How can we, the female society, willing fill out applications to our dream schools and most of the social clubs are on suspension or investigation for sexual assault. I wanted to know, what are college administrations and our governments doing to protect us on campus from sexual assaults?

Well here is the answer. The Obama Administration launched “It’s On Us” Public Awareness Campaign this year. This campaign has been formulated:

• To RECOGNIZE that non-consensual sex is sexual assault.
• To IDENTIFY situations in which sexual assault may occur.
• To INTERVENE in situations where consent has not or cannot be given.
• To CREATE an environment in which sexual assault is unacceptable and survivors are supported.

“It’s On Us” I believe is a pledge that all schools and colleges can implement to make a big difference on how the female student body.

When a victim can have the support of her school and that her allegations will not go unheard, that is already a strong unified campus that I would want to be apart of.

While on winter break sign your Young Diva for Divas In Defense “On Her Own” Workshop December 20th, 2014:

Take the “Its On Us” Pledge Here:
http://itsonus.org/#pledge_open

“UVA Suspends Fraternities after Report on Gang Rape Allegations.” CNN. Ralph Ellis, 23 Nov. 2014. Web. 23 Nov. 2014

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Street Harassment the Uncomfortable Walk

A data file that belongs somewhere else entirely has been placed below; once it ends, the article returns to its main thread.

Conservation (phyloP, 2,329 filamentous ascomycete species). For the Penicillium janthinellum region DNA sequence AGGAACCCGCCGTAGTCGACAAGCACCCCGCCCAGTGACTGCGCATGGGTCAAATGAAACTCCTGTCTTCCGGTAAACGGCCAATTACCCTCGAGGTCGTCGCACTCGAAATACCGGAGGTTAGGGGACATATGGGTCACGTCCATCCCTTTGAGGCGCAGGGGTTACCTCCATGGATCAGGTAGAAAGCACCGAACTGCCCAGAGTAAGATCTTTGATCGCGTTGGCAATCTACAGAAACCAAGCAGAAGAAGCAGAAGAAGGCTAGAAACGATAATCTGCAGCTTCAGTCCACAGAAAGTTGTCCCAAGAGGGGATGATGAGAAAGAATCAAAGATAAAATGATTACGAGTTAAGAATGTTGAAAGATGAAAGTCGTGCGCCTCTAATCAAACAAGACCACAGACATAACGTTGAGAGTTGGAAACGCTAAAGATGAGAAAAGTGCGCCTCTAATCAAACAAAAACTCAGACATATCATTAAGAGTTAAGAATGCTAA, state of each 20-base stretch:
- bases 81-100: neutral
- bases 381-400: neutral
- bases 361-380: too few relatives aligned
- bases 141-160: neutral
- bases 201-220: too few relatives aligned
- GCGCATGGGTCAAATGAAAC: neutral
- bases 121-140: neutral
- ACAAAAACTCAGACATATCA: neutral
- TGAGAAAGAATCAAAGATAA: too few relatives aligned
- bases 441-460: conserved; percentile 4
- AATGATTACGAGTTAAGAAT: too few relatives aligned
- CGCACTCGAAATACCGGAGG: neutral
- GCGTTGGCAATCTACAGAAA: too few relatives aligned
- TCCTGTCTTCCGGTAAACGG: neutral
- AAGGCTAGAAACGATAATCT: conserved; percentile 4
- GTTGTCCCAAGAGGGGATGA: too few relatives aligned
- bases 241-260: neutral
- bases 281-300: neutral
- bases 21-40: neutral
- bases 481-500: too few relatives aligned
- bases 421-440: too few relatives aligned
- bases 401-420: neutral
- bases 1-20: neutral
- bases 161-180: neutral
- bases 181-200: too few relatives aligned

Before reading those stories, and posting, I accepted it as the norm to get harassed all the time.” (Hollaback participant, 2012) –

Now we all can admit that hearing “That I Notice You” whistle or look might actually brighten up your day, but what can you do if it progresses into an uncomfortable situation: whistle blowing, hisses and the stares. Many do not understand what is the ‘Big Deal”. Non-contact unwanted sexual experiences were the most common form of sexual violence experienced by both women and men.

Event though the assailant is not being physical public harassment is still pretty close to your Personal Safety Zone. The assailant might not even notice they are speaking the language of Sexual Terrorism. It could all be apart of their Social Anxiety Defense Mechanism stemming from low self-esteem.

Street Harassment on College Campuses
Recently the company behind the Hollaback! App collected 282 undergraduate, graduate and part-time college students and 44 college administrators on campuses from the urban, suburban and rural U.S. to find out how harassment exists in spaces of higher education.
• Students are being harassed on their college campuses (67% of students experienced harassment),
• Harassment is limiting student’s ability to benefit from education,
• Current campus systems and processes are insufficient.
• Over 99 percent of women report facing some form of street harassment.